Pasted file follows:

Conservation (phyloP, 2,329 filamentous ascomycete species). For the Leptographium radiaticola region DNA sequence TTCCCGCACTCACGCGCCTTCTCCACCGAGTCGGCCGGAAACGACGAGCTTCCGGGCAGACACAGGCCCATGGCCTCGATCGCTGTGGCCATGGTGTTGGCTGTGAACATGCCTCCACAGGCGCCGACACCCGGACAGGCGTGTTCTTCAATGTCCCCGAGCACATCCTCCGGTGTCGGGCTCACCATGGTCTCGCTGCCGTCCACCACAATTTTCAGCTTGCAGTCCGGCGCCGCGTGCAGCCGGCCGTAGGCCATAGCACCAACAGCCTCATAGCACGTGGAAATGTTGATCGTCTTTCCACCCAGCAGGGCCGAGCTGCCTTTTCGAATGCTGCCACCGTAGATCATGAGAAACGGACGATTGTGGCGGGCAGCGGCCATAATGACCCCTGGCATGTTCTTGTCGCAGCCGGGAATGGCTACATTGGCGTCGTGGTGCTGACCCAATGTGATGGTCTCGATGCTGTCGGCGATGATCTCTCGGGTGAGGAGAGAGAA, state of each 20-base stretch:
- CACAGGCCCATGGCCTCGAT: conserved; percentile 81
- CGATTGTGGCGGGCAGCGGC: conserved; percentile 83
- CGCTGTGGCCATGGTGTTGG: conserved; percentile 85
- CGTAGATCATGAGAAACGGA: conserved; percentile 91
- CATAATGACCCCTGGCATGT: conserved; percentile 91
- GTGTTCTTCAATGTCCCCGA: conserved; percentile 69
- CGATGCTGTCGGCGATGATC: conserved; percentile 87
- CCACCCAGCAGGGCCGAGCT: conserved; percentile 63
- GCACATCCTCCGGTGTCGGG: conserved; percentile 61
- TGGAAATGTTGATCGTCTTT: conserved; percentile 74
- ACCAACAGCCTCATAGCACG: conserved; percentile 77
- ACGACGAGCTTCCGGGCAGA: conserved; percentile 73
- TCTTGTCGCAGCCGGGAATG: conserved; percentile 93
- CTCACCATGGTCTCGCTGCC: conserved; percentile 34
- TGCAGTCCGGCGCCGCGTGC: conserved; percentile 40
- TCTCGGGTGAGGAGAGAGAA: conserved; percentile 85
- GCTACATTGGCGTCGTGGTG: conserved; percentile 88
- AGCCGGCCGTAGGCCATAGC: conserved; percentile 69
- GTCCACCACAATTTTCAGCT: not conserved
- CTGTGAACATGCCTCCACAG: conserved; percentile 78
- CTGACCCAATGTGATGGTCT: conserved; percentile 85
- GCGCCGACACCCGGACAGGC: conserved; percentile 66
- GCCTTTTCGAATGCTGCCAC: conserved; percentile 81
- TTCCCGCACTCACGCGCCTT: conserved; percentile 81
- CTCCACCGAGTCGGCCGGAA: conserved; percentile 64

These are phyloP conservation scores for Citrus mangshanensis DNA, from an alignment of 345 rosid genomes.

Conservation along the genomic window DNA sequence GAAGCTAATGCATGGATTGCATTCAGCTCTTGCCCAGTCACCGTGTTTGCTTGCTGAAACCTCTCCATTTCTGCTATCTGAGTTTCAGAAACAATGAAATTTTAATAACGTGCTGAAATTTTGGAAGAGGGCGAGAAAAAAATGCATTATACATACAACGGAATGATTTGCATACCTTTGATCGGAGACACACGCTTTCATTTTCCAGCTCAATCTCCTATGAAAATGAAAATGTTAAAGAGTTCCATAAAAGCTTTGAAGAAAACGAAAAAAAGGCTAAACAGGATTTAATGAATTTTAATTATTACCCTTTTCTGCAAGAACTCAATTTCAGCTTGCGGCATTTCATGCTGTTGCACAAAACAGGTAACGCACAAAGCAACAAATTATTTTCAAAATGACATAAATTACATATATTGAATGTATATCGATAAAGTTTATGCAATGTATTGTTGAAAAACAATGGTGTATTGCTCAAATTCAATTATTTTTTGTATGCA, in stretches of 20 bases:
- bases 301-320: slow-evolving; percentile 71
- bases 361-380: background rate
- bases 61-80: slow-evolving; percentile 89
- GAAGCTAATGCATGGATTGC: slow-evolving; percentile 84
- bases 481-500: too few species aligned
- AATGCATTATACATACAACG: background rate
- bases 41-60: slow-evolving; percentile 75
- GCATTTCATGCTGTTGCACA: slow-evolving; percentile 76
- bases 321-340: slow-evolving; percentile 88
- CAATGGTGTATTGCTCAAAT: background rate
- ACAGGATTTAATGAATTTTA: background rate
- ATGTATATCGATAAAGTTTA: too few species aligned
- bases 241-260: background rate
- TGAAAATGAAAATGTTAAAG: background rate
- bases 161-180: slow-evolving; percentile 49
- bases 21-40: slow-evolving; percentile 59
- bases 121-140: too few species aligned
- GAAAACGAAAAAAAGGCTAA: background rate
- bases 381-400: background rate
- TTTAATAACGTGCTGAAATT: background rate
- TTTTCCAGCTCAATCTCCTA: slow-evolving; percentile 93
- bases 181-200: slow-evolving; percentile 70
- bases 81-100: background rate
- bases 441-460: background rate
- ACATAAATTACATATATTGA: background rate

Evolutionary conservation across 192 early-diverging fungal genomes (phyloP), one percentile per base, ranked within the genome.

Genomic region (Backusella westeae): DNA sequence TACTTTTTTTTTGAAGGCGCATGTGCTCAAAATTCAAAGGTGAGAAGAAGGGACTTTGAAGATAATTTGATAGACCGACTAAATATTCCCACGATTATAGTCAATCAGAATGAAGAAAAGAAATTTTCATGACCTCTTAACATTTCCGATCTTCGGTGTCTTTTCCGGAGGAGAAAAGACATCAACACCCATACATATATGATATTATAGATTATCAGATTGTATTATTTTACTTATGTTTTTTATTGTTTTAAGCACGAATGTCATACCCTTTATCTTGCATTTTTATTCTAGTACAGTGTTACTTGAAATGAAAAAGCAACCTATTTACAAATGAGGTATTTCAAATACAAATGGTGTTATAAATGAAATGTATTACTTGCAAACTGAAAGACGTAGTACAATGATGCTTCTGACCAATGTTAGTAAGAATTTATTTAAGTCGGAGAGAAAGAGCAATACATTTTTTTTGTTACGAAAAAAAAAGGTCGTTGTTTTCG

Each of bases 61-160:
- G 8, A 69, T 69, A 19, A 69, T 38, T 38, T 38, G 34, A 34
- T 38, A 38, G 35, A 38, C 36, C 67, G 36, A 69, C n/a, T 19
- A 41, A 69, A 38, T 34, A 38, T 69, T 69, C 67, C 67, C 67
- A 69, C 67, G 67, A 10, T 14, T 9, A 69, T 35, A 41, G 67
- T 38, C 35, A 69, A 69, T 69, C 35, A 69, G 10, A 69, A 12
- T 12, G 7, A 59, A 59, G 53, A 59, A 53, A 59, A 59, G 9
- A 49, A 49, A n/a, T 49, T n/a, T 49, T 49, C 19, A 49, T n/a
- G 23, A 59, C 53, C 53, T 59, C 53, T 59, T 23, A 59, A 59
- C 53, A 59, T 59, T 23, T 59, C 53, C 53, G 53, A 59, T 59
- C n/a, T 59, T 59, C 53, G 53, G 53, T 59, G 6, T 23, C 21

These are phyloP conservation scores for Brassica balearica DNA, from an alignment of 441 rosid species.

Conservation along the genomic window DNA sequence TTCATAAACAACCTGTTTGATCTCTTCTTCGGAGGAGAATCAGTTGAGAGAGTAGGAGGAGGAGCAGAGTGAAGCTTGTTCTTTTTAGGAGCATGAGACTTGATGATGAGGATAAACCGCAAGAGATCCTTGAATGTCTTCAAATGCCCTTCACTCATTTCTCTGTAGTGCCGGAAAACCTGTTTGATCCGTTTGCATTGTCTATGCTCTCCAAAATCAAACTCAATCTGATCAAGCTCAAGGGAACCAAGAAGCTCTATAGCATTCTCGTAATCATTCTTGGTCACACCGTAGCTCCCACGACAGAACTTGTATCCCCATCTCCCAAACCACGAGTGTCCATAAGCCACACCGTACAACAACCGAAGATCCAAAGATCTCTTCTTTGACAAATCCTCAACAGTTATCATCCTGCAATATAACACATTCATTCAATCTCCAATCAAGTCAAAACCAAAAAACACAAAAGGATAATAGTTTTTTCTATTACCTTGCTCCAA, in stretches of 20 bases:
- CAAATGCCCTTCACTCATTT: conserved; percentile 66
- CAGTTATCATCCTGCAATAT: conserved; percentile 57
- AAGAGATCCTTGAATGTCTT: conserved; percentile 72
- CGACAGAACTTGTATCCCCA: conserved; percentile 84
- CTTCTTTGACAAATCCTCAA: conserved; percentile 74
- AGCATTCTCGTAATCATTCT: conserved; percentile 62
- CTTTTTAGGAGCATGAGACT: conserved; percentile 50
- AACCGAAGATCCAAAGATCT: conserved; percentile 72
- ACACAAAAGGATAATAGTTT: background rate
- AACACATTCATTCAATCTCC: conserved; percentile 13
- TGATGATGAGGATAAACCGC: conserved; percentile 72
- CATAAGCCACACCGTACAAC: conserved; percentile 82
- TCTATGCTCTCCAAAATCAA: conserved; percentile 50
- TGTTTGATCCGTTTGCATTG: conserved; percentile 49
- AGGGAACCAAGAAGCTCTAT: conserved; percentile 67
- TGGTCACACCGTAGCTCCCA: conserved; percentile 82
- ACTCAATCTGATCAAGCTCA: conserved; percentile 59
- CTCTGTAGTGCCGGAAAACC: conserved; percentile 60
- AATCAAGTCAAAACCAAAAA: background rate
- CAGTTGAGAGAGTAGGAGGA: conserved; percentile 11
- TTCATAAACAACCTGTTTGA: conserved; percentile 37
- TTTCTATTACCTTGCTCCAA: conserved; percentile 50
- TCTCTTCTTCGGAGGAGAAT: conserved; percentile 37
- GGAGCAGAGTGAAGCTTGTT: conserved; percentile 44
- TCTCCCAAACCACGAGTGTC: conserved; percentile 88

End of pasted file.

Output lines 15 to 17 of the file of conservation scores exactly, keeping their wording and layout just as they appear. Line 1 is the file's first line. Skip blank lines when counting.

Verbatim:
- CTCACCATGGTCTCGCTGCC: conserved; percentile 34
- TGCAGTCCGGCGCCGCGTGC: conserved; percentile 40
- TCTCGGGTGAGGAGAGAGAA: conserved; percentile 85